The Economy & Business
4:45 pm
Mon February 3, 2014

City Leaders Talk Federal Policy With Congressman Mike Turner

(From left) Yellow Springs Village Council leader Karen Wintrow, Beavercreek Mayor Brian Jarvis, U.S. Rep. Michael Turner (10th) and Miamisburg Mayor Dick Church at a roundtable convened by the congressman.
(From left) Yellow Springs Village Council leader Karen Wintrow, Beavercreek Mayor Brian Jarvis, U.S. Rep. Michael Turner (10th) and Miamisburg Mayor Dick Church at a roundtable convened by the congressman.
Credit Lewis Wallace / WYSO

U.S. Representative Mike Turner (R-10th) met with area leaders Monday to talk about economic development and federal policy. Roads, wages and Wright-Patterson Air Force Base were all on the agenda in the meeting with 15 mayors and city officials.

Democrats mentioned President Barack Obama’s proposal to raise the federal minimum wage to $10.10, a point he pushed during his State of the Union address last week.

Rep. Turner wasn’t clear on whether he’d consider supporting the president’s proposal, but said his focus is elsewhere.

“The president’s talking about wages when he ought to be talking about the number of jobs that are out there,” Turner said. He said finally agreeing on a two-year budget will free up Congress to consider actual policy proposals, including whatever the president brings to the table in the new year.

Most of the discussion was significantly less partisan: mayors were united on concerns about roads, jobs and state tax policy.

“Our roads are turning to potholes, gravel, and there just aren’t the dollars there used to be for that,” said Don Patterson, the mayor of Kettering. Although Kettering recently announced a new road construction effort, Patterson says local and state funding aren’t enough to keep up his city’s throughways. Federal funding for infrastructure has become scarcer in recent years as cash has dwindled in the federal highway trust fund, which is funded by a fuel tax.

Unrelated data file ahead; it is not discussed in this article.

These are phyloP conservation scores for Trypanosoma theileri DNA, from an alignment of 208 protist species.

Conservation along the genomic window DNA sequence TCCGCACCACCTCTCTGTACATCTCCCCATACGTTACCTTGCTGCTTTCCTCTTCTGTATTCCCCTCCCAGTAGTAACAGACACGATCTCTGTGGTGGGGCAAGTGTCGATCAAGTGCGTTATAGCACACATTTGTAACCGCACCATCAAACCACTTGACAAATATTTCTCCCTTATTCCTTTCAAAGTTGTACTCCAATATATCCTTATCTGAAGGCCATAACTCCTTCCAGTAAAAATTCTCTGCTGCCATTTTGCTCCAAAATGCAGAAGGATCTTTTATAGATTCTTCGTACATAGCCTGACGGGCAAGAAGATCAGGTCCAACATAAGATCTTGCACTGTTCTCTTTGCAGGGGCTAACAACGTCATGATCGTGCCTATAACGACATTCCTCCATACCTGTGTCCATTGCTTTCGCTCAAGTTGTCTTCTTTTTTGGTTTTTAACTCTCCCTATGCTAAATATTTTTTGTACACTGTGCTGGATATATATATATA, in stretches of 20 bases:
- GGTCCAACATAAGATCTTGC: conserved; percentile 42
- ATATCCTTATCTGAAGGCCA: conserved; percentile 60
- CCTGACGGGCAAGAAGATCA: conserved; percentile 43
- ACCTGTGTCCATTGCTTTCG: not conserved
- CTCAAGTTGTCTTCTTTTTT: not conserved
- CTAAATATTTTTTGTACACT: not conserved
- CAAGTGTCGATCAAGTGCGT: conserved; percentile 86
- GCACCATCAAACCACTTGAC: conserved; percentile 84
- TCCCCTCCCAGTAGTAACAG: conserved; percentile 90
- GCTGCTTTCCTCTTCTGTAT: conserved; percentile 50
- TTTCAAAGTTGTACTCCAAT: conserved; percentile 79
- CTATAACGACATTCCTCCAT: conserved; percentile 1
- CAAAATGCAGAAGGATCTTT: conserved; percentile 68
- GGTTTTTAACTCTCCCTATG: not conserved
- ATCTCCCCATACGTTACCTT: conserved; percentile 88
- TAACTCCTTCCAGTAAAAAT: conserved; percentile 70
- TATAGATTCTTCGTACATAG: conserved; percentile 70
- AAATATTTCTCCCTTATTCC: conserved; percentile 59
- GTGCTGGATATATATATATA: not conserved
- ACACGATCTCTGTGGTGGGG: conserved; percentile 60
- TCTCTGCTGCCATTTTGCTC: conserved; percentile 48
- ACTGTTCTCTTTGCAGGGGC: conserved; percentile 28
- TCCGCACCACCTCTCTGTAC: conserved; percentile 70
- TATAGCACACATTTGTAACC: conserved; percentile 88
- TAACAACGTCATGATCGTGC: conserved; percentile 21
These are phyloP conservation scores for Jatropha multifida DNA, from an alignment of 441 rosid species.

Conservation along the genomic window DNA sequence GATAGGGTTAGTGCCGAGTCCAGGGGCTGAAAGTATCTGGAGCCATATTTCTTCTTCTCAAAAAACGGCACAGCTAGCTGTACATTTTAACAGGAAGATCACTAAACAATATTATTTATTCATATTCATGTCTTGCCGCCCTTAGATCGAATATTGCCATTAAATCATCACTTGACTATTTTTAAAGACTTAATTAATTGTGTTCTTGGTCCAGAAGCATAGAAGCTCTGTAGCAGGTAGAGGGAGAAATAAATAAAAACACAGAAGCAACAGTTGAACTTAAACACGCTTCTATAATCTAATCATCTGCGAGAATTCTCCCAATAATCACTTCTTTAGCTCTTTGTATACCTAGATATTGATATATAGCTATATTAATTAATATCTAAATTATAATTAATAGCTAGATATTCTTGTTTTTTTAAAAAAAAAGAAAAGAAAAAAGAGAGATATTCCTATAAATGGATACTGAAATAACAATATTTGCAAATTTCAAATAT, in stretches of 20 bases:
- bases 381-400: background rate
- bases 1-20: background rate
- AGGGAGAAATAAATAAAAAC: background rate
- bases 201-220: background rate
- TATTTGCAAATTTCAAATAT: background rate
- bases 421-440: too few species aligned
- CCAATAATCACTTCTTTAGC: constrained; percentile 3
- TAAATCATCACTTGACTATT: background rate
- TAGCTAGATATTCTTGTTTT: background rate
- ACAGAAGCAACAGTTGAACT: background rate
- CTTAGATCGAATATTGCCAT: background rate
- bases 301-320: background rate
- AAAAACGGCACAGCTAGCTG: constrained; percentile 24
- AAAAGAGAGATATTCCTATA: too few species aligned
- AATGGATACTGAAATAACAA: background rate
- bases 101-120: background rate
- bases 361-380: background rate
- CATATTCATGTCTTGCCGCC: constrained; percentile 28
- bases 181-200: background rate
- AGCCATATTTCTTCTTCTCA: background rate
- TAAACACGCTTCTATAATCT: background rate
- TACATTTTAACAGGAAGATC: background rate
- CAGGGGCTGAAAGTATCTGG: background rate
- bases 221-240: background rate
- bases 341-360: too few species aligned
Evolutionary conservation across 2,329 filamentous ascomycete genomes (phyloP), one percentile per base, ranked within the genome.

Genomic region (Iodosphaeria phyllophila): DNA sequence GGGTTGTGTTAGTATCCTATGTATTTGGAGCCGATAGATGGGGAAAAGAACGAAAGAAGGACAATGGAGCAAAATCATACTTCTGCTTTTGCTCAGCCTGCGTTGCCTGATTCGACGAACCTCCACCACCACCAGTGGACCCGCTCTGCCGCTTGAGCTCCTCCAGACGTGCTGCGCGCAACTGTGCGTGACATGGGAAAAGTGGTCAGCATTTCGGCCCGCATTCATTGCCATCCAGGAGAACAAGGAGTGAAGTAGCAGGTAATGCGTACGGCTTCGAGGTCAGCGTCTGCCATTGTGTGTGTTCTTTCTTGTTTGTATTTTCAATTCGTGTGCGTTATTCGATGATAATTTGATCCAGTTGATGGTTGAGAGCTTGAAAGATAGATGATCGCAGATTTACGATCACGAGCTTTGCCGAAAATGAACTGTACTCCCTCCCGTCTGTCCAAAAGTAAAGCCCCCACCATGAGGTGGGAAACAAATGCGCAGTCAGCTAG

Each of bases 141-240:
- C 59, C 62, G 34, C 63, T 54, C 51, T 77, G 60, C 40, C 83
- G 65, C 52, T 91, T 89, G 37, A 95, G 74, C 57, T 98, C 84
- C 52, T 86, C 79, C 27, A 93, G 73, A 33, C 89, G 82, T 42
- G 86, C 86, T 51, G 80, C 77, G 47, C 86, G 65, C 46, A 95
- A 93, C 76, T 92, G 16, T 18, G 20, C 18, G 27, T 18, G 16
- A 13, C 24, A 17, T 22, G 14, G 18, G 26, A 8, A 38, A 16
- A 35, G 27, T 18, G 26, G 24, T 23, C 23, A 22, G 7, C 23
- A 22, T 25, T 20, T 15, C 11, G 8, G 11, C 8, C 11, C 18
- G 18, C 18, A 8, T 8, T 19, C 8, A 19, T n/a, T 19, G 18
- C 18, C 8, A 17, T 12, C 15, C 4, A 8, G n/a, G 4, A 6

All the mayors seemed to agree on opposition to a state-level income tax reform proposal, HB5, that would limit local municipalities’ ability to levy income taxes and spend them with discretion. The controversial bill has been pushed as an effort to simplify Ohio’s tax code, but has been met with near-universal opposition from city-level leaders.

Last but not least, Beavercreek Mayor Brian Jarvis and others raised the always-present specter of Air Force funding.

“Our growth in our community, our infrastructure, is directly tied to the base, so I have a lot of questions about what’s coming down legislatively impacting Beavercreek and the region,” he said.

A report released Friday found Wright-Patt’s economic impact in the area decreased in 2012 to $4.4 billion, a calculation that includes wages, direct spending, and secondary jobs presumed to be created due to primary wages for the base’s 27,500 military and civilians employees.

Most of the downsizing appeared to be in contracts, rather than in direct payroll: compared with 2009, the military spent about $1 billion less on contract services like construction, supplies and research, a lot of which go into local economies.

Rep. Turner, who called the meeting, said he’ll be reaching out to Greene County, Montgomery County and Fayette County mayors in an ongoing way, most immediately to discuss action on the growing heroin epidemic in Ohio.